Lieutenant Thomas George Taylor 1877 – 1917

We continue with our series of histories about our local Diggers with this vignette on the life and loss of another young local soldier, written and researched by Matt Katunar and Zac Watson.


Lieutenant Thomas George Taylor, of the 41st Australian Infantry Battalion, was born on 16 February 1877 to Owen Taylor and Harriett March, in Bungendore, New South Wales. He was the firstborn child of Owen and Harriett, who had 11 other children.
Not much is known about Thomas’s childhood, but he moved to South Africa before the Second Boer War. In 1899 he enlisted along with his younger brother, Owen Albert, in the NSW Imperial Bushmen and The Brabant’s Horse in the Second Boer War in South Africa, from 1899 to 1901. In 1901 he was promoted to Lieutenant and after the war he received the Distinguished Conduct Medal along with the Victory Medal. After the war, he moved to England, where he met his wife, Emma Jane Ramsden, and later married her at St John’s Church of England in Hampstead, London, in February 1906. Later, they moved back to Australia, to settle in Willsoona, Indooroopilly, where they lived until 1915 where Taylor became a farmer.

In December 1915, after the outbreak of war in Europe, Thomas, along with brothers Owen, Herbert, Alfred and Victor, enlisted in the Armed Forces. He was positioned in the 41st Australian Infantry Battalion. After a short training camp in Sydney, on 18 May 1916, he embarked aboard the HMAT Demosthenes. On 20 July 1916, he disembarked in Plymouth, England. He stayed in England until November, when he proceeded overseas to France, and in December he marched out to Anzac School.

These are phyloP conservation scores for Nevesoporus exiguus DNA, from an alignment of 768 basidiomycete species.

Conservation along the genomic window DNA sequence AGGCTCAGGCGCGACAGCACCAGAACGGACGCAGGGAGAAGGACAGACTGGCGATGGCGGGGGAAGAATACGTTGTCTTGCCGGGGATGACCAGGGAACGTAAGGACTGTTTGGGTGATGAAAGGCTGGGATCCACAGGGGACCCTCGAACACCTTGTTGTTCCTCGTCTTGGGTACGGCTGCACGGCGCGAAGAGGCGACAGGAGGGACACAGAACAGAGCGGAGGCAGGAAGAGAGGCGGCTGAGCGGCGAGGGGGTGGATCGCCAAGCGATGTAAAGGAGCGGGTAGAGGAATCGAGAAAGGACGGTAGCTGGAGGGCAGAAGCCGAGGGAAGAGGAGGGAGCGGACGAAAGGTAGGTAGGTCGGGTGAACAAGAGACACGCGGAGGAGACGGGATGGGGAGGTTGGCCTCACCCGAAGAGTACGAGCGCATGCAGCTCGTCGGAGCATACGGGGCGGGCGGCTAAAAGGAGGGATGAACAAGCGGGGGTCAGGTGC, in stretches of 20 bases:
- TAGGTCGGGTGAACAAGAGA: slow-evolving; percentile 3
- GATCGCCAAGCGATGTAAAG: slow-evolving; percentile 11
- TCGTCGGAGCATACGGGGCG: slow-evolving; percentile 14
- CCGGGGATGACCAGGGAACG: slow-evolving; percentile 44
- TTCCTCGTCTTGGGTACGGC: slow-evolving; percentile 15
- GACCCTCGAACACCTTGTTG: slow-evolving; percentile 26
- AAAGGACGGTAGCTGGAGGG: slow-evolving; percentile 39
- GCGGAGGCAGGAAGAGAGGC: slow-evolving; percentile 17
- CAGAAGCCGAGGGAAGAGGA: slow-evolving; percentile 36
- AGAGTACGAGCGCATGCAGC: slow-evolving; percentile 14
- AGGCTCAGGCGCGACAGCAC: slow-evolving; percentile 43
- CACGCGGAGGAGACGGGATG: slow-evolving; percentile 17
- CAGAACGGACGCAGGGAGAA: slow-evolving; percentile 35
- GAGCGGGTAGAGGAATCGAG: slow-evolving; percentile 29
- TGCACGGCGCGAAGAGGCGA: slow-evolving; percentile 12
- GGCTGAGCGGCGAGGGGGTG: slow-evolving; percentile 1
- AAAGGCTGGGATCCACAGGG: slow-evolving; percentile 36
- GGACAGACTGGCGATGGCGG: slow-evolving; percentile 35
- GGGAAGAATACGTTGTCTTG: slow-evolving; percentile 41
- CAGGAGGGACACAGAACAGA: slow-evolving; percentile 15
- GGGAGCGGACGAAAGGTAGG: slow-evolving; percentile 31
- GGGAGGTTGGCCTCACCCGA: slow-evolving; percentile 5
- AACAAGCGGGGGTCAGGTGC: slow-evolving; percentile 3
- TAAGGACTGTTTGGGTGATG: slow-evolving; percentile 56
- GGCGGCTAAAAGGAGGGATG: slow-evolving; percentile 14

On 14 January 1917, he rejoined the 41st Battalion to fight in the Western Front. Thomas was relatively short compared to his ANZAC compatriots, standing at just 5 feet 4 inches. He was also older than most of his fellow soldiers, being 38 when he enlisted.
From January 1917, the 41st battalion proceeded north of France, towards Belgium. On 12 May, he was promoted to Lieutenant. In June, during the Battle of Messines, the 41st Battalion played a vital supporting role for the Allies in their victory. The 41st Battalion stayed in Mesen after the battle to protect the village from any enemy invasion.
On 2 July 1917, during a German invasion, Thomas George Taylor was shot in the right thigh and admitted to the 9th Australian Field Ambulance. After his condition continued to deteriorate, he was moved to the 2nd Casualty Clearing Station, where he died on 5 July at the age of 40.

Taylor was buried in Trois-Arbres Cemetery, Steenwerck, France. In his home town of Bungendore, there is a memorial for him, at the Anglican Church. Although Thomas had no children with his wife, and his wife died in 1941, Taylor’s brothers Curtis and Herbert had children, and their descendants are still living in Australia. Taylor’s name is on panel 134 on the Roll of Honour in the Australian War Memorial. His name is also on the Kenmore-Moggill Memorial Cenotaph, where he will be remembered for generations to come.
Lest We Forget